“This seems like a hell of a fuss over something that happened 50 years ago,” Army Veteran Charles Kettles told the president before today’s White House event.

That “fuss” he’s referring to is being awarded of the Medal of Honor.

Kettles originally received a Distinguished Service Medal for his courageous actions on May 15, 1967, but today he was awarded the Medal of Honor, joining a small but distinguished group of recipients.

His award citation:

The President of the United States of America, authorized by Act of Congress, March 3rd, 1863, has awarded, in the name of Congress, the Medal of Honor to Major Charles S. Kettles, United States Army.  Major Charles S. Kettles distinguished himself by conspicuous gallantry and intrepidity while serving as flight commander, 176th Aviation Company, (Airmobile) (Light), 14th Combat Aviation Battalion, Americal Division near Duc Pho, Republic of Vietnam.

On 15 May, 1967, Major Kettles, upon learning that an airborne infantry unit had suffered casualties during an intense firefight with the enemy, immediately volunteered to lead a flight of six UH-1 Delta helicopters to carry reinforcements to the embattled force and to evacuate wounded personnel.  Enemy small arms, automatic weapons, and mortar fire raked the landing zone, inflicting heavy damage to the helicopters.  However, Major Kettles refused to depart until all helicopters were loaded to capacity.

He then returned to the battlefield with full knowledge of the intense enemy fire awaiting his arrival, to bring more reinforcements, landing in the midst of enemy mortar and automatic weapons fire that seriously wounded his gunner and severely damaged his aircraft.  Upon departing, Major Kettles was advised by another helicopter crew that he had fuel streaming out of his aircraft.  Despite the risk posed by the leaking fuel, he nursed the damaged aircraft back to base.

Later that day, the Infantry Battalion Commander requested immediate emergency extraction of the remaining 40 troops, including four members of Major Kettles’ unit who were stranded when their helicopter was destroyed by enemy fire.  With only one flyable UH-1 helicopter remaining, Major Kettles volunteered to return to the deadly landing zone for a third time, leading a flight of six evacuation helicopters, five of which were from the 161st Aviation Company.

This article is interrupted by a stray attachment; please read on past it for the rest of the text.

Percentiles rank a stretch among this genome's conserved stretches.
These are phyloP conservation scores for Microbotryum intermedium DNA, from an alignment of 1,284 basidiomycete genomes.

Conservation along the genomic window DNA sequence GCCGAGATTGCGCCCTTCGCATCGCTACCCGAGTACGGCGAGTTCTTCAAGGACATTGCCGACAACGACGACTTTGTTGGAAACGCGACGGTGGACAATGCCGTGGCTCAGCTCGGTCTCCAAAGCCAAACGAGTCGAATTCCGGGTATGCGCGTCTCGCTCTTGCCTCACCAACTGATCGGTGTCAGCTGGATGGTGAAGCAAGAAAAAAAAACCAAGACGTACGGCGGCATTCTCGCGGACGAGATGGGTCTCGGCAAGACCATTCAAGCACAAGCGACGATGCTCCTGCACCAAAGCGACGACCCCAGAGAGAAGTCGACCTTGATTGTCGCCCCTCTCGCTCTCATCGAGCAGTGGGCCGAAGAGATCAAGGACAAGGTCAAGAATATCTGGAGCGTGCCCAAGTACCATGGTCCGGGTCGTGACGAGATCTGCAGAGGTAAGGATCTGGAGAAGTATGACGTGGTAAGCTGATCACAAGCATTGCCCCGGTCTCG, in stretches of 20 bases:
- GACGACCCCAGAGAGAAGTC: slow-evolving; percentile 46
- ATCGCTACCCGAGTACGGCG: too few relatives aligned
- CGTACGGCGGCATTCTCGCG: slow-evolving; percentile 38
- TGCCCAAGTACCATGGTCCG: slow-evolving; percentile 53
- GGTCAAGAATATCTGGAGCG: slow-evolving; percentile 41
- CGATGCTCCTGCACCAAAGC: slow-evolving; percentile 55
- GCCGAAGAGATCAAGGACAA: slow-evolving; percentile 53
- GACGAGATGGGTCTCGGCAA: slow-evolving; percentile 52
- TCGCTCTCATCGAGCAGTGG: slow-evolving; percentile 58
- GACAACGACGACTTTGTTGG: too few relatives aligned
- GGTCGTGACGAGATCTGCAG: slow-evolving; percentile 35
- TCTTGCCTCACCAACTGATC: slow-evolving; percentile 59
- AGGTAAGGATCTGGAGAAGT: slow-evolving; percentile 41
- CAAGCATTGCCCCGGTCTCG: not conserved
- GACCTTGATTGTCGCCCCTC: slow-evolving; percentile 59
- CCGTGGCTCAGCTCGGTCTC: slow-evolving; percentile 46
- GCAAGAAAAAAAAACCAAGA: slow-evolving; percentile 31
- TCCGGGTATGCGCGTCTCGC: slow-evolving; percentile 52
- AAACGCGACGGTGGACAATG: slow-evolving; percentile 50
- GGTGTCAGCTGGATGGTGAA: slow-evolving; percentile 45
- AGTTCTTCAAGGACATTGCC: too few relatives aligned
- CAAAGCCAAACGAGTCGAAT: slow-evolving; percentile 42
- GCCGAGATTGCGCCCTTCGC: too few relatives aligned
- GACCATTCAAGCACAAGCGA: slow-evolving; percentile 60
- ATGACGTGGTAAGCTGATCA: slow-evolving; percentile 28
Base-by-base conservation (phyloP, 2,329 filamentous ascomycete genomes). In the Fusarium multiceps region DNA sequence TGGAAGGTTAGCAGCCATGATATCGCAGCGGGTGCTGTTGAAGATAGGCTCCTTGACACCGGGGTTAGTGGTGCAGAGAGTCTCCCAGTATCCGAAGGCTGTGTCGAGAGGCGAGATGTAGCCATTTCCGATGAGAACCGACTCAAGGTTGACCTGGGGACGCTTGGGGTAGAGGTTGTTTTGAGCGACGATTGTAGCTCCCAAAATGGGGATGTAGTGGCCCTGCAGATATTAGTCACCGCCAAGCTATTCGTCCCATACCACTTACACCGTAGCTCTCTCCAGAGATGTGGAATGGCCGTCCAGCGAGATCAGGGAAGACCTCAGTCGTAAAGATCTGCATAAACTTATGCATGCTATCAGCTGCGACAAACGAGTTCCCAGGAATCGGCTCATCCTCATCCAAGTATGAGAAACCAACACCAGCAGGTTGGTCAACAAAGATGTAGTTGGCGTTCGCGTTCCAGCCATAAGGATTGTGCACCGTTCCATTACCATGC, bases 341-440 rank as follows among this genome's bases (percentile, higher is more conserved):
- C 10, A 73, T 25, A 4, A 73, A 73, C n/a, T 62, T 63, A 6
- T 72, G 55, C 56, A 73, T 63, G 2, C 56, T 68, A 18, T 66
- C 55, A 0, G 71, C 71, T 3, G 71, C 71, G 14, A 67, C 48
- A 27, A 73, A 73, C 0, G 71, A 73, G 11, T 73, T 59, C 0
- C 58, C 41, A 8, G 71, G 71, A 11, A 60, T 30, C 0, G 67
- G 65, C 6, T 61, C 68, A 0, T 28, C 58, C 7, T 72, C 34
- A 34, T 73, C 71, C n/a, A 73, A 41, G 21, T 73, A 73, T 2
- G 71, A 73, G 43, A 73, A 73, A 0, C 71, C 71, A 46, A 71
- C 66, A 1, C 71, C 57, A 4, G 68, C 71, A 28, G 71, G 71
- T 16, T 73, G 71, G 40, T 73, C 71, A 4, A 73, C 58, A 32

During the extraction, Major Kettles was informed by the last helicopter that all personnel were onboard, and departed the landing zone accordingly.  Army gunships, supporting the evacuation, also departed the areas.  Once airborne, Major Kettles was advised that eight troops has been unable to reach the evacuation helicopters due to the intense enemy fire.  With complete disregard for his own safety, Major Kettles passed the lead to another helicopter and returned to the landing zone to rescue the remaining troops.  Without gunship, artillery, or tactical air support, the enemy concentrated all firepower on his lone aircraft, which was immediately damaged by a mortar round that shattered both front windshields and the chin bubble, and was further raked by small arms and machine gun fire.

Despite the intense enemy fire, Major Kettles maintained control of the aircraft and situation, allowing for the remaining eight soldiers to board the aircraft.  In spite of the severe damage to his helicopter, Major Kettles once more skillfully guided his heavily damaged aircraft to safety.  Without his courageous actions and the superior flying skills, the last group of soldier and his crew would never have made it off the battle field.

Major Kettles’ selfless act of repeated valor and determination are in keeping with the highest traditions of military service and reflect great credit upon himself and the United States Army.

Kettle’s heroic actions are reflective of his character and dedication to his fellow soldier. His heroism is also joined by selfless humility. “I didn’t do it by myself,” Kettles said in an interview with Army officials. “I’m just leading the pack, making the decisions. Those behind me were obliged to follow. And they did. They did their job above and beyond. So, the medal is not mine, it’s theirs.”


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Published on Jul. 18, 2016

Estimated reading time is 3.3 min.